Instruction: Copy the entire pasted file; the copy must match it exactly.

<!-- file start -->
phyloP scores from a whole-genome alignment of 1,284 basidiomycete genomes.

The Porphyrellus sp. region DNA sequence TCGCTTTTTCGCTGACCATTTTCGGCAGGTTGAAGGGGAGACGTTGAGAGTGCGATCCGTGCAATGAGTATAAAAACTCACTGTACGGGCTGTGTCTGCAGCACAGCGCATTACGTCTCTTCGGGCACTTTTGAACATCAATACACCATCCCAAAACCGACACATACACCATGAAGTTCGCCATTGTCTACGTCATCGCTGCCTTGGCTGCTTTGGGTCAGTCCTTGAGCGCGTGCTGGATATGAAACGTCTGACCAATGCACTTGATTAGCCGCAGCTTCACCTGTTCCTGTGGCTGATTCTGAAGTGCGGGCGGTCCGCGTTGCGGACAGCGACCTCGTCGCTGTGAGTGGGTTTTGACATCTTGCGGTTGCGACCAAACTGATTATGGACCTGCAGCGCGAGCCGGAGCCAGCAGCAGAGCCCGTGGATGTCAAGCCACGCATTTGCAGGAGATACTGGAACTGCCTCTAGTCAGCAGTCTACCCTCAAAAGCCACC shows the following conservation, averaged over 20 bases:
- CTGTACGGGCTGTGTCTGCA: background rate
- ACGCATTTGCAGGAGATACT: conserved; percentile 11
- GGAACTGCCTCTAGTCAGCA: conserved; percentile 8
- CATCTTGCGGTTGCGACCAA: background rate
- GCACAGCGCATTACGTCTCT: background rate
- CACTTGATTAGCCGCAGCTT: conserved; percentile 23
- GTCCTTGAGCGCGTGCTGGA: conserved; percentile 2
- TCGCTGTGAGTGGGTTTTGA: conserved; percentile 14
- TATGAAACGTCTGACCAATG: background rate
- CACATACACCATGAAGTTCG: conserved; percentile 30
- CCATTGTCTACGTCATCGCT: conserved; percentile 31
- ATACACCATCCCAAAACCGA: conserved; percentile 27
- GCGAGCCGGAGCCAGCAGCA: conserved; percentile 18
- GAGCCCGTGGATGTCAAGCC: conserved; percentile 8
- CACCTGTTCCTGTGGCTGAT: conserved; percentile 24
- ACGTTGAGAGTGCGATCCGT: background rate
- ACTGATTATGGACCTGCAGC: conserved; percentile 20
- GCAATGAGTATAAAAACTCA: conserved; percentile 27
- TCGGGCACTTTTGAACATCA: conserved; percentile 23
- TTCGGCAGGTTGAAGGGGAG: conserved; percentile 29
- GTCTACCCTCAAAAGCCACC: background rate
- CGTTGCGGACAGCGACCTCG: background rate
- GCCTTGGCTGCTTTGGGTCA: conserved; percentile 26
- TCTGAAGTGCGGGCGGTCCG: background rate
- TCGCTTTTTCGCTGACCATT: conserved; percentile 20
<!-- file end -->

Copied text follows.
phyloP scores from a whole-genome alignment of 1,284 basidiomycete genomes.

The Porphyrellus sp. region DNA sequence TCGCTTTTTCGCTGACCATTTTCGGCAGGTTGAAGGGGAGACGTTGAGAGTGCGATCCGTGCAATGAGTATAAAAACTCACTGTACGGGCTGTGTCTGCAGCACAGCGCATTACGTCTCTTCGGGCACTTTTGAACATCAATACACCATCCCAAAACCGACACATACACCATGAAGTTCGCCATTGTCTACGTCATCGCTGCCTTGGCTGCTTTGGGTCAGTCCTTGAGCGCGTGCTGGATATGAAACGTCTGACCAATGCACTTGATTAGCCGCAGCTTCACCTGTTCCTGTGGCTGATTCTGAAGTGCGGGCGGTCCGCGTTGCGGACAGCGACCTCGTCGCTGTGAGTGGGTTTTGACATCTTGCGGTTGCGACCAAACTGATTATGGACCTGCAGCGCGAGCCGGAGCCAGCAGCAGAGCCCGTGGATGTCAAGCCACGCATTTGCAGGAGATACTGGAACTGCCTCTAGTCAGCAGTCTACCCTCAAAAGCCACC shows the following conservation, averaged over 20 bases:
- CTGTACGGGCTGTGTCTGCA: background rate
- ACGCATTTGCAGGAGATACT: conserved; percentile 11
- GGAACTGCCTCTAGTCAGCA: conserved; percentile 8
- CATCTTGCGGTTGCGACCAA: background rate
- GCACAGCGCATTACGTCTCT: background rate
- CACTTGATTAGCCGCAGCTT: conserved; percentile 23
- GTCCTTGAGCGCGTGCTGGA: conserved; percentile 2
- TCGCTGTGAGTGGGTTTTGA: conserved; percentile 14
- TATGAAACGTCTGACCAATG: background rate
- CACATACACCATGAAGTTCG: conserved; percentile 30
- CCATTGTCTACGTCATCGCT: conserved; percentile 31
- ATACACCATCCCAAAACCGA: conserved; percentile 27
- GCGAGCCGGAGCCAGCAGCA: conserved; percentile 18
- GAGCCCGTGGATGTCAAGCC: conserved; percentile 8
- CACCTGTTCCTGTGGCTGAT: conserved; percentile 24
- ACGTTGAGAGTGCGATCCGT: background rate
- ACTGATTATGGACCTGCAGC: conserved; percentile 20
- GCAATGAGTATAAAAACTCA: conserved; percentile 27
- TCGGGCACTTTTGAACATCA: conserved; percentile 23
- TTCGGCAGGTTGAAGGGGAG: conserved; percentile 29
- GTCTACCCTCAAAAGCCACC: background rate
- CGTTGCGGACAGCGACCTCG: background rate
- GCCTTGGCTGCTTTGGGTCA: conserved; percentile 26
- TCTGAAGTGCGGGCGGTCCG: background rate
- TCGCTTTTTCGCTGACCATT: conserved; percentile 20